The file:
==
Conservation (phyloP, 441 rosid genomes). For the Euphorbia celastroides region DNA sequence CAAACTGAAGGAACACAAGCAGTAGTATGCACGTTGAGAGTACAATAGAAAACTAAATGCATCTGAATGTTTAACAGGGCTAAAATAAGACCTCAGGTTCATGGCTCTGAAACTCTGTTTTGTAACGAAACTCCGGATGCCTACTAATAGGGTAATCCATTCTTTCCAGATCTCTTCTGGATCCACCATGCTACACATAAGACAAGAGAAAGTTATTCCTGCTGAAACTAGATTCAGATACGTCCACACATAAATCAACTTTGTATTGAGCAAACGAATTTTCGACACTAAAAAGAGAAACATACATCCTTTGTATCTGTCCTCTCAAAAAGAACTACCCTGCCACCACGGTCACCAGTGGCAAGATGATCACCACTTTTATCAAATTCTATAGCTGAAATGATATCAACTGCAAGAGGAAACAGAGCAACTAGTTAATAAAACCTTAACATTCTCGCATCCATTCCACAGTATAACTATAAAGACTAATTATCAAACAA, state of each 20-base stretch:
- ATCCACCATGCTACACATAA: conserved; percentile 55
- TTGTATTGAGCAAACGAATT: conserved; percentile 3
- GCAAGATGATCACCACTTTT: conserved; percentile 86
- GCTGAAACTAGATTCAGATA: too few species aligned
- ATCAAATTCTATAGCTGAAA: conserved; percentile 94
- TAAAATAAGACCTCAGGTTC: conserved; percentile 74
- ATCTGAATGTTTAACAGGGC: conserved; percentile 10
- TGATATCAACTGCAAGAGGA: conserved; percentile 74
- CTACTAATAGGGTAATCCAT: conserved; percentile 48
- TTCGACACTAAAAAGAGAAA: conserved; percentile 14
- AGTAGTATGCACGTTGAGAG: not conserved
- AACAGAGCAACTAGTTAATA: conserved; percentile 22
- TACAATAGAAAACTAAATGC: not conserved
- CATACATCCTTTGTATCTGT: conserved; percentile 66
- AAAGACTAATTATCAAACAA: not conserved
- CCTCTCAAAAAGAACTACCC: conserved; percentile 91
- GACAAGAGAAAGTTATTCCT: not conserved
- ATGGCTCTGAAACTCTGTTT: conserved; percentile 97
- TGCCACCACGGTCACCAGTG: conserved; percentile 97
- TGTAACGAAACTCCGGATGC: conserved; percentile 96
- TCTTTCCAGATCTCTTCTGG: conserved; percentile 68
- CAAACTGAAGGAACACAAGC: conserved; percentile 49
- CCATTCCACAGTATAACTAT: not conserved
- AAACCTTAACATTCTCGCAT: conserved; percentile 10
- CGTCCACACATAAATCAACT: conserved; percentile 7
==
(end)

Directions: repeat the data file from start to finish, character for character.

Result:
Conservation (phyloP, 441 rosid genomes). For the Euphorbia celastroides region DNA sequence CAAACTGAAGGAACACAAGCAGTAGTATGCACGTTGAGAGTACAATAGAAAACTAAATGCATCTGAATGTTTAACAGGGCTAAAATAAGACCTCAGGTTCATGGCTCTGAAACTCTGTTTTGTAACGAAACTCCGGATGCCTACTAATAGGGTAATCCATTCTTTCCAGATCTCTTCTGGATCCACCATGCTACACATAAGACAAGAGAAAGTTATTCCTGCTGAAACTAGATTCAGATACGTCCACACATAAATCAACTTTGTATTGAGCAAACGAATTTTCGACACTAAAAAGAGAAACATACATCCTTTGTATCTGTCCTCTCAAAAAGAACTACCCTGCCACCACGGTCACCAGTGGCAAGATGATCACCACTTTTATCAAATTCTATAGCTGAAATGATATCAACTGCAAGAGGAAACAGAGCAACTAGTTAATAAAACCTTAACATTCTCGCATCCATTCCACAGTATAACTATAAAGACTAATTATCAAACAA, state of each 20-base stretch:
- ATCCACCATGCTACACATAA: conserved; percentile 55
- TTGTATTGAGCAAACGAATT: conserved; percentile 3
- GCAAGATGATCACCACTTTT: conserved; percentile 86
- GCTGAAACTAGATTCAGATA: too few species aligned
- ATCAAATTCTATAGCTGAAA: conserved; percentile 94
- TAAAATAAGACCTCAGGTTC: conserved; percentile 74
- ATCTGAATGTTTAACAGGGC: conserved; percentile 10
- TGATATCAACTGCAAGAGGA: conserved; percentile 74
- CTACTAATAGGGTAATCCAT: conserved; percentile 48
- TTCGACACTAAAAAGAGAAA: conserved; percentile 14
- AGTAGTATGCACGTTGAGAG: not conserved
- AACAGAGCAACTAGTTAATA: conserved; percentile 22
- TACAATAGAAAACTAAATGC: not conserved
- CATACATCCTTTGTATCTGT: conserved; percentile 66
- AAAGACTAATTATCAAACAA: not conserved
- CCTCTCAAAAAGAACTACCC: conserved; percentile 91
- GACAAGAGAAAGTTATTCCT: not conserved
- ATGGCTCTGAAACTCTGTTT: conserved; percentile 97
- TGCCACCACGGTCACCAGTG: conserved; percentile 97
- TGTAACGAAACTCCGGATGC: conserved; percentile 96
- TCTTTCCAGATCTCTTCTGG: conserved; percentile 68
- CAAACTGAAGGAACACAAGC: conserved; percentile 49
- CCATTCCACAGTATAACTAT: not conserved
- AAACCTTAACATTCTCGCAT: conserved; percentile 10
- CGTCCACACATAAATCAACT: conserved; percentile 7